Ultrasonic atomization. It is in essence a way to vaporize liquids without the need to undergo an endothermic phase change (though tiny cavitations within the liquid can reach thousands of degrees C and have been researched for possible nuclear fusion purposes, but I digress). To be more clear, there is no required heat input whatsoever.   

       My "magical vaporization" device would draw, as mentioned, only the required energy to produce a high-frequency sound wave with large enough amplitude.
acurafan07, Jun 02 2012
  

       I'd be happier to see something that kept bugs off my windscreen. I'm sick of peering through dried grasshopper guts.
UnaBubba, Jun 02 2012
  

       Better to eliminate the windshield altogether and replace it with a sideways-flowing hypersonic Laminar-flow air sheet? Wipers not needed.
sqeaketh the wheel, Jun 02 2012
  

       Fine until the semi trailer in front of you sheds a retread and machete-sized chunks of steel-belted radial come flying through your laminar air sheet. I'll stick with a solid barrier, thank you.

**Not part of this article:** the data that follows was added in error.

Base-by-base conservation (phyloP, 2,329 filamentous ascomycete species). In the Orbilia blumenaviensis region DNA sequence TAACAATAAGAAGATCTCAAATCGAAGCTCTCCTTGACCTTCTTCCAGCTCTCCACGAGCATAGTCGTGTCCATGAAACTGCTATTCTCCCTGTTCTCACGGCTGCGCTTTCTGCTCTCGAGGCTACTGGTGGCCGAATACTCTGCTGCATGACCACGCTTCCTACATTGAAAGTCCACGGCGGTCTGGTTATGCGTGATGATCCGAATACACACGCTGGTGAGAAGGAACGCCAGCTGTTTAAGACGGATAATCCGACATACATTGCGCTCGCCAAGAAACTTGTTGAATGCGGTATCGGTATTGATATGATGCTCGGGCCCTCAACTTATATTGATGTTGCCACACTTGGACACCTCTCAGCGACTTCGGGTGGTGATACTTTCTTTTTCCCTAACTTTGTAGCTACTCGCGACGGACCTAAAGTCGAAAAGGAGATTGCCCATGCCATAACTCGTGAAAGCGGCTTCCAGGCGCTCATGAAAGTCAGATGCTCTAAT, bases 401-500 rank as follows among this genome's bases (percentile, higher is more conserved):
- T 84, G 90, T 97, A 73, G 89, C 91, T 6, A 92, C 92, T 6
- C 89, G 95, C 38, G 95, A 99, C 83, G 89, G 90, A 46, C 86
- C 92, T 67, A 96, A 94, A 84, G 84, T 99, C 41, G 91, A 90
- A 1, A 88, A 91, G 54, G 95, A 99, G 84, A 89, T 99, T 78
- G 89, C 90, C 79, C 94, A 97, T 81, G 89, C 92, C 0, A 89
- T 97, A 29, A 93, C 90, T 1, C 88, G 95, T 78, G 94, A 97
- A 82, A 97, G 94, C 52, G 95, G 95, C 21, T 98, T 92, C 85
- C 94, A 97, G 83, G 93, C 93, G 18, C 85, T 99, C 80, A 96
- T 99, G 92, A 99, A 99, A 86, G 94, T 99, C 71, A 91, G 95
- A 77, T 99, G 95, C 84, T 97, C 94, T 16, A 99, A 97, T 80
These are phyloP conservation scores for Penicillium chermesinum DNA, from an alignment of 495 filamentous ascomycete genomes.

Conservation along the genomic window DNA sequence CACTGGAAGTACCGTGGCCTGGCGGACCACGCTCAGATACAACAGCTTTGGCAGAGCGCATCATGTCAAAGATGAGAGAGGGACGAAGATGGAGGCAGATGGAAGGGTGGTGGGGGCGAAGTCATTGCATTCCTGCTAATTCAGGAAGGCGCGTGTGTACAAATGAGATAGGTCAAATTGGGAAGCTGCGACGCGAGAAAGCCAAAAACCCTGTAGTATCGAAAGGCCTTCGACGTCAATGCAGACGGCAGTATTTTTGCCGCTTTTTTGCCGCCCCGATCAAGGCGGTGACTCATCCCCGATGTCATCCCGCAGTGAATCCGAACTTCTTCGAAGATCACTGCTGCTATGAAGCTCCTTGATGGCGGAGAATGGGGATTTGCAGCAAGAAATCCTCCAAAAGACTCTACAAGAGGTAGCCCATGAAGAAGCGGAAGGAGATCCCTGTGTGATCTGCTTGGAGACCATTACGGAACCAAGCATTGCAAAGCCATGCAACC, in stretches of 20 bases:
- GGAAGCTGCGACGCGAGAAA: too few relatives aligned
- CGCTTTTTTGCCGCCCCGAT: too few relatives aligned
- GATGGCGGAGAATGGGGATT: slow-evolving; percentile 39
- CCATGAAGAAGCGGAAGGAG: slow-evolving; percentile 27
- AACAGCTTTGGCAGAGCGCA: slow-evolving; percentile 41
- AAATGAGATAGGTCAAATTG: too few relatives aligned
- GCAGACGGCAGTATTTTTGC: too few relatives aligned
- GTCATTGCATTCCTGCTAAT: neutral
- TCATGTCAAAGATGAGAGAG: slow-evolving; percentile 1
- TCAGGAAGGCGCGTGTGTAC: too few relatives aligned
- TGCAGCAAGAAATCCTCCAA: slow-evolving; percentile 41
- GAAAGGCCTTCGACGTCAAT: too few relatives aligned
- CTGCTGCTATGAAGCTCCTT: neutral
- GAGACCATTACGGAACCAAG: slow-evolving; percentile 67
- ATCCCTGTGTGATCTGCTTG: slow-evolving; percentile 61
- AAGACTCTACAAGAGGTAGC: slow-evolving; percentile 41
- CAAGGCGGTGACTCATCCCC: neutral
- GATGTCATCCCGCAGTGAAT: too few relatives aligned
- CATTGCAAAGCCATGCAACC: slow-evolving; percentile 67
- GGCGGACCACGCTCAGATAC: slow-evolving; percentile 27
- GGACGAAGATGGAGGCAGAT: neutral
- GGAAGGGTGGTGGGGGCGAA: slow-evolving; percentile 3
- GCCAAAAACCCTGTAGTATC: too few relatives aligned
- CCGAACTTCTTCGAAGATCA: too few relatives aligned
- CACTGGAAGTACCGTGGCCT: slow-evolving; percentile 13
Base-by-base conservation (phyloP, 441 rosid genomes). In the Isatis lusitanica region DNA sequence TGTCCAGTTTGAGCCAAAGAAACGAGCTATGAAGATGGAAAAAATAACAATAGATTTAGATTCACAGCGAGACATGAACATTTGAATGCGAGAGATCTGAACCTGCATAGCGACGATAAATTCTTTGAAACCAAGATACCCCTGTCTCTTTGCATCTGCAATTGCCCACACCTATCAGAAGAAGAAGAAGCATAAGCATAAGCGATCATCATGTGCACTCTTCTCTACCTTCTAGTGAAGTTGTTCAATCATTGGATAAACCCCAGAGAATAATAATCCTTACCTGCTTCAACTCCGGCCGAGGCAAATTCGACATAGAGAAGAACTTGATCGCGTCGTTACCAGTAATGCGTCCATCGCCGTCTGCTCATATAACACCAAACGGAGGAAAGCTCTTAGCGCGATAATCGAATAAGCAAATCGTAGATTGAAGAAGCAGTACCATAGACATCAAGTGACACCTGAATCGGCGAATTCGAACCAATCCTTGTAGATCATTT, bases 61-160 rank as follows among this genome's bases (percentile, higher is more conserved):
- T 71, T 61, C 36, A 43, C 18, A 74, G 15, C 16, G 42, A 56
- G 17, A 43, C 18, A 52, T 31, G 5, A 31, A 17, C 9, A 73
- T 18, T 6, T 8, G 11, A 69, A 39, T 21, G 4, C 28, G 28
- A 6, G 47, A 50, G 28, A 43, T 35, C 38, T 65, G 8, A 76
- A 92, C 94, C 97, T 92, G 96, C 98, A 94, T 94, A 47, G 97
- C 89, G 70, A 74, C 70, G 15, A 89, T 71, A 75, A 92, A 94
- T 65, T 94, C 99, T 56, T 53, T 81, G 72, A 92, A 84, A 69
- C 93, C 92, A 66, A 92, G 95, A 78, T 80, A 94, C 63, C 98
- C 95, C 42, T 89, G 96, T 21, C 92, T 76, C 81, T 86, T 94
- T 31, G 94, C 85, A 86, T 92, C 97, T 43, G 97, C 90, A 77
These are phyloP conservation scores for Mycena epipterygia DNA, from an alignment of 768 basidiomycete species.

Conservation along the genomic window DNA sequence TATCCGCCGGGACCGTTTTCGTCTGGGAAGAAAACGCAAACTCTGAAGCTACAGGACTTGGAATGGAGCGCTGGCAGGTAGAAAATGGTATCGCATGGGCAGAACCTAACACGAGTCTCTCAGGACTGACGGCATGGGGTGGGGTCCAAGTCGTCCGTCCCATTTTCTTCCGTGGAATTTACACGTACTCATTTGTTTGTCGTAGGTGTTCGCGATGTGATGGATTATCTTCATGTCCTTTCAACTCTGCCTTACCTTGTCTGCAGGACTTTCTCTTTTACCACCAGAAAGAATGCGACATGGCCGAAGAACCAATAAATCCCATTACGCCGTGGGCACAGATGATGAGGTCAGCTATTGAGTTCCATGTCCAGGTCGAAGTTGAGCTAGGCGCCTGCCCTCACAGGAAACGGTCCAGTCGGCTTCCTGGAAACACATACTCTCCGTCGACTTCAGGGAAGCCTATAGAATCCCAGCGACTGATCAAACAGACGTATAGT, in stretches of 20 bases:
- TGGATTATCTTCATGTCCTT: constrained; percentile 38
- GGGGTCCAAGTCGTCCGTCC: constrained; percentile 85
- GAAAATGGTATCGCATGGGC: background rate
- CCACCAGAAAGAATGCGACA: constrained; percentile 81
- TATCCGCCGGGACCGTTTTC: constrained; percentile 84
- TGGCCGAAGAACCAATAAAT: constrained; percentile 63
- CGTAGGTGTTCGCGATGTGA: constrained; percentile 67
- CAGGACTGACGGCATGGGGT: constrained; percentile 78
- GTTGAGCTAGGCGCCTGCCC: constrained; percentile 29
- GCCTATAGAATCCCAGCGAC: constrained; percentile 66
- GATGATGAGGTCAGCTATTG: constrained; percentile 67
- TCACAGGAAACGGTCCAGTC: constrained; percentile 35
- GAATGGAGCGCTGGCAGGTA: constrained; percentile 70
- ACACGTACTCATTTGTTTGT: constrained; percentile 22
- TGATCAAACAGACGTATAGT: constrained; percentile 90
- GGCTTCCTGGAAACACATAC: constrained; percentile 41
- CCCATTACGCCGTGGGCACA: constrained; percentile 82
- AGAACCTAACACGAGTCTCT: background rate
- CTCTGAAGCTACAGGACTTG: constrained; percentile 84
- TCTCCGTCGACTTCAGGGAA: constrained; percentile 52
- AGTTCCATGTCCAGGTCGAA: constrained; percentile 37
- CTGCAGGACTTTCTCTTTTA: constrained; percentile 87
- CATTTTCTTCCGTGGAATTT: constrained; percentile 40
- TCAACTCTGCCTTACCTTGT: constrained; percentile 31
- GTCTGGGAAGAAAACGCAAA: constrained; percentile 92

Alterother, Jun 02 2012
  

       That hypersonic air sheet is nice until you decide to point at something and lose a hand.
Freefall, Jun 04 2012
  

       ...or when the vehicle is off and it's raining outside/snowing/a bird decides to let loose/etc.
acurafan07, Jun 04 2012
  

       So I think we're agreed that this is a good idea, but not good enough to do away with the glass entirely.
Alterother, Jun 04 2012
  

       I suspect you wouldn't even need the ultrasonics to go so far as to vaporize the water. The vibration should reduce droplet adhesion, allowing it to flow off more readily. (I think, maybe, possibly, kind of.)